Exploring Theoretical and Methodological Frameworks of Environmental Design Research for Advancing Social Change
Last week, I was in New Orleans to present at the 45th annual conference of Environmental Design Research Association (EDRA). The theme of this year’s meeting was “Building with Change” and my symposium responded to the conference sub-track #7 titled: Democratic Design Praxis with Community. In this session, my co-presenters David Seamon, Julia Robinson, and I raised concerns about the diminishing stature of environmental design research and practice within the contemporary discourse on architecture and social change. Specifically, we asked: How might distinct theoretical and methodological frameworks, already well-developed within environmental design research, prompt re-conceptualization of the formal, programmatic, and/or spatial considerations of architectural design towards desired social change? At what scales do these frameworks operate? How might this session be introspective as well as projective to keep alive the transformative commitment of EDRA?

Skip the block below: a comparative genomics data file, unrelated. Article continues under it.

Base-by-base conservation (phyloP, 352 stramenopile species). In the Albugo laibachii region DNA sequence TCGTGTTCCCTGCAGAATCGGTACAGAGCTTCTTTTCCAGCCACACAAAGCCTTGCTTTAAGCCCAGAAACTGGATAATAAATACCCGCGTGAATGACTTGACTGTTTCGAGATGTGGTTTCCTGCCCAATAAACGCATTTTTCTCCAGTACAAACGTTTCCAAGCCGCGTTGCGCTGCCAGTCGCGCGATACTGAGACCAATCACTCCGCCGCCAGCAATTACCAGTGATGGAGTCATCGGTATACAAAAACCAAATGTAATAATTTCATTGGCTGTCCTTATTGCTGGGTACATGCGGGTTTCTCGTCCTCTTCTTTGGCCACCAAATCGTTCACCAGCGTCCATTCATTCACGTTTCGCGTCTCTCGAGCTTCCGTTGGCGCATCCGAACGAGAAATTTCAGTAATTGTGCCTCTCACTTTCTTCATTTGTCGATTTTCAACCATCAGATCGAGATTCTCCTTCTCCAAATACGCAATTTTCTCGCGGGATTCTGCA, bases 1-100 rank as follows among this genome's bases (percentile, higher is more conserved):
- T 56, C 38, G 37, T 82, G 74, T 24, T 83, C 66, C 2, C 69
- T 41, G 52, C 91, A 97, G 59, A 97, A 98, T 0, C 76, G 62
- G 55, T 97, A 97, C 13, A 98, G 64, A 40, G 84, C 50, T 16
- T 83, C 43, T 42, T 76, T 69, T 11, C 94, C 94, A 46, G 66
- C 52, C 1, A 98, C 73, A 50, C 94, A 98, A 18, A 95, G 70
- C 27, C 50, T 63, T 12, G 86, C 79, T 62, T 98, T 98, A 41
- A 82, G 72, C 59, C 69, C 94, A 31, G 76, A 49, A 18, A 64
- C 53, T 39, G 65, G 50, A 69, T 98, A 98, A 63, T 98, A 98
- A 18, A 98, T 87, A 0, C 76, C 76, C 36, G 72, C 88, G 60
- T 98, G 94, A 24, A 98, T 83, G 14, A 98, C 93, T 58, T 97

Each of the presenters built upon an important tradition within environmental design scholarship—broadly, phenomenology, structuralism, and critical theory—to evaluate a cultural phenomenon of significance. Jointly, we saw each of our frameworks operate at the level of what Groat and Wang refer to as “schools of thought” (2013) – conceptual systems that not only guide how distinct social needs are framed, but also suggest relevant strategies and tactics for addressing those needs. Additionally, we concluded that design experimentations in the absence of broader theoretical perspectives or schools of thought are likely to produce change that is idiosyncratic, short-term, and unsustained. Conversely, critical frameworks that do not engage questions of space, politics, and aesthetics risk perpetuating an oversimplified dichotomy of “objective” methods and “subjective” experiences. The session and the conference at large offered us a valuable moment to pause and reflect on the limits and potentials of our operative frameworks to participate in progressive social transformation.
A massive thank you to Mallika Bose, Paula Horrigan, Rula Awwad-Rafferty for organizing this umbrella track, and to David Seamon and Julia Robinson, again, for their brilliant papers.